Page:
The Jefferson Township board of trustees said this week they have yet to hear any word following a letter sent to the Fayette County Commissioners in July concerning double taxation in the township for Emergency Medical Services (EMS).
In May, by a vote of 255-152, Jefferson Township’s 5-mill continuing levy for EMS passed at the primary election. Also at the primary, a county-wide 1.3-mill, three-year tax levy for ambulance and EMS services in order to keep services intact also passed by a 2,302-1,681 vote. Due to the passage of both levies, residents in Jefferson Township will be double taxed for EMS services.
On Monday, the trustees of Jefferson Township invited the Record-Herald to their office to discuss the issue of double taxing their residents, and what they say is a lack of response from the commissioners after a letter was sent by Jefferson Township’s special counsel — Brosius, Johnson & Griggs (BJG), LLC, out of Columbus.
In the the letter dated July 25, BJG introduced the topic with the commissioners and requested a meeting with them (or a designated representative or legal counsel) to discuss a solution.
“We have seen the commissioners at different events and we sent the letter and we have had no mention at all,” Jefferson Township Trustee Ryan Yenger said. “Basically we hired attorneys out of Columbus to represent us, because the prosecutor also represents us and the county, so we had to get an attorney of our own to handle our side of things. We found them through the Ohio Township Association and they have handled 10 to 12 similar types of cases in Ohio where this has happened before. In the letter that was sent, it cites the Ohio Revised Code that could help us. Basically it allows a township to lower the current levy they have. So the solution was we would lower our levy by the amount that the county would be taxing us, and the county would write us a check for us doing the services instead of them providing the services.”
Back in May, Yenger spoke with the Record-Herald about the reasoning behind the Jefferson Township levy. According to Yenger, the decision was made because of long response times to get to Jefferson Township. He said in May that it could take upwards of 15 minutes or longer to reach them and that the average response time was only at 12-and-a-half minutes because volunteers from the township helped to lower the response time.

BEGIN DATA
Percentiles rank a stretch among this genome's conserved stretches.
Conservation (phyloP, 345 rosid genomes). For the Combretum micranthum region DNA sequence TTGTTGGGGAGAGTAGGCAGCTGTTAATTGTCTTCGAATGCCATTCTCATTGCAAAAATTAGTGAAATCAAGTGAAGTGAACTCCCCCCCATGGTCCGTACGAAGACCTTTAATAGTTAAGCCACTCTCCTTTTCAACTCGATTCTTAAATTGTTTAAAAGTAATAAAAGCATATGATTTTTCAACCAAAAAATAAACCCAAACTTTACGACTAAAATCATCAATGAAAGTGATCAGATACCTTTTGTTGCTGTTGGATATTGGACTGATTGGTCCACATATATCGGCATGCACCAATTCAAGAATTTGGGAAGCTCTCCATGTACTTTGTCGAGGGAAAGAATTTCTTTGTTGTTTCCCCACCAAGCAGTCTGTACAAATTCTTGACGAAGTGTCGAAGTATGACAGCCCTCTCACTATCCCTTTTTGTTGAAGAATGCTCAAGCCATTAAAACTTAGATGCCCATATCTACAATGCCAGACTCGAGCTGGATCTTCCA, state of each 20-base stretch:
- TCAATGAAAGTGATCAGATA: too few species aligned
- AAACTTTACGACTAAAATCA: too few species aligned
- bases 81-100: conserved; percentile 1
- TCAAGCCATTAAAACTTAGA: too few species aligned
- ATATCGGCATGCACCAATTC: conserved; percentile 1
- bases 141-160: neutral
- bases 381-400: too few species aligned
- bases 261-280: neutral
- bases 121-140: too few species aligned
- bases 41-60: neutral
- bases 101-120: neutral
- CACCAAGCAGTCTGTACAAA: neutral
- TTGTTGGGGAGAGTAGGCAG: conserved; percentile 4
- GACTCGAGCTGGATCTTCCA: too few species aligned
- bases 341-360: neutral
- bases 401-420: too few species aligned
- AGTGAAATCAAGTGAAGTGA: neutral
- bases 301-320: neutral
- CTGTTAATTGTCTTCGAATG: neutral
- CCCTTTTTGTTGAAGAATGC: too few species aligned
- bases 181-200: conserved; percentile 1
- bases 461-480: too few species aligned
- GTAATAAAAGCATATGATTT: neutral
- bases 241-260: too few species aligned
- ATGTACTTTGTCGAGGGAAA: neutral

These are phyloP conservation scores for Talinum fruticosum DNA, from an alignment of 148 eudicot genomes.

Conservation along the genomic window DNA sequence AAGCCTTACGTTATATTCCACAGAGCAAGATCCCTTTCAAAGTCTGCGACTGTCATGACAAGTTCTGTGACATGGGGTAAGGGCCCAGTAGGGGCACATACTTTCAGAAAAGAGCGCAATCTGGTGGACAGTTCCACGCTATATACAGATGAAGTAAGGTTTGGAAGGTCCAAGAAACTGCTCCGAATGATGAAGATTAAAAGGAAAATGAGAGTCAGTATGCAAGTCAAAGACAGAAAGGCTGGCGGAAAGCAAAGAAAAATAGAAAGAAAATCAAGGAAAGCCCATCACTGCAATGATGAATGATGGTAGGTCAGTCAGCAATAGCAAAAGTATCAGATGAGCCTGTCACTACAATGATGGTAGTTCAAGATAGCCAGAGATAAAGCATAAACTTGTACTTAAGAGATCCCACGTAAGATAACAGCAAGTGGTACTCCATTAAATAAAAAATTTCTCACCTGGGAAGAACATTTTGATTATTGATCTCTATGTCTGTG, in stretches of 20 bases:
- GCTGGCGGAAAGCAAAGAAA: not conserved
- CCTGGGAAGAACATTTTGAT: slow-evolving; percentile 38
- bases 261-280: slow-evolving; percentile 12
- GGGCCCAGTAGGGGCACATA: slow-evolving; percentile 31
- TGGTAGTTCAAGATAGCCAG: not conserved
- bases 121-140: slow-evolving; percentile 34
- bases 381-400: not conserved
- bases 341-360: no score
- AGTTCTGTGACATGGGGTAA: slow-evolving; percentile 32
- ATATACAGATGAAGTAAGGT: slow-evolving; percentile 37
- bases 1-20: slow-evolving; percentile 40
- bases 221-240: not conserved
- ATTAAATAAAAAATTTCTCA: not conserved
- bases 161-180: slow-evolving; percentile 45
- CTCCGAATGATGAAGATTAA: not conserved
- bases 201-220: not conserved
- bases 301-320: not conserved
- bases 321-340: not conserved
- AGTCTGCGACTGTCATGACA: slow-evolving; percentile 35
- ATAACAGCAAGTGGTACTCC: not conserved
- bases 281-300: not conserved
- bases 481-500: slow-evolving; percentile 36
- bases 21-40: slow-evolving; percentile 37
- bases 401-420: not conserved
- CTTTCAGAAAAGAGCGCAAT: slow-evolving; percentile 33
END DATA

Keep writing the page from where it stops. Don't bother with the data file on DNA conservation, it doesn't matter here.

Initially, Yenger and the other trustees looked to increase sales tax at Tanger Outlets to help balance out the costs associated with the EMS service, but this idea was scrapped pretty early by the commissioners, according to Yenger. This resulted in the levy being placed on the ballot.
In an attempt to contact the commissioners this week for comment on the issue, Fayette County Prosecutor Jess Weade returned a call on their behalf.
“I know that at one point in time the commissioners and I have discussed this very briefly,” Weade said on Tuesday. “In terms of a response and whether or not the commissioners will or will not respond, I can’t really say. I don’t want to speak for them on that end. I think they will respond. We had a meeting where we planned to discuss it, and I was unavailable that day and it unfortunately hasn’t been rescheduled. I would agree that Jefferson Township needs a response one way or the other. I know commissioner (Dan) Dean is back next week, I think this is something the commissioners should get on the front of their agenda so we can at least get a response back to Jefferson Township.”
Using the strategy outlined by BJG and the trustees, the Record-Herald asked Weade if — legally — it was an option for the county to pay Jefferson Township the portion of the county-wide EMS levy that is earned in its area while Jefferson Township lowers its own levy to balance out the amount residents are paying.
“Whether we could do that and that would be legal is not something I have looked into at this point, nor have I really been asked to look into it at this point,” Weade said. “I can’t answer that one way or another. I understand the township’s concern, it is something that needs to be figured out and at least get an answer back to the township of what the county intends to do one way or another.”
Stay with the Record-Herald for more on the double taxation issue in the coming weeks.
Reach Martin Graham at (740) 313-0351 or on Twitter @MartiTheNewsGuy.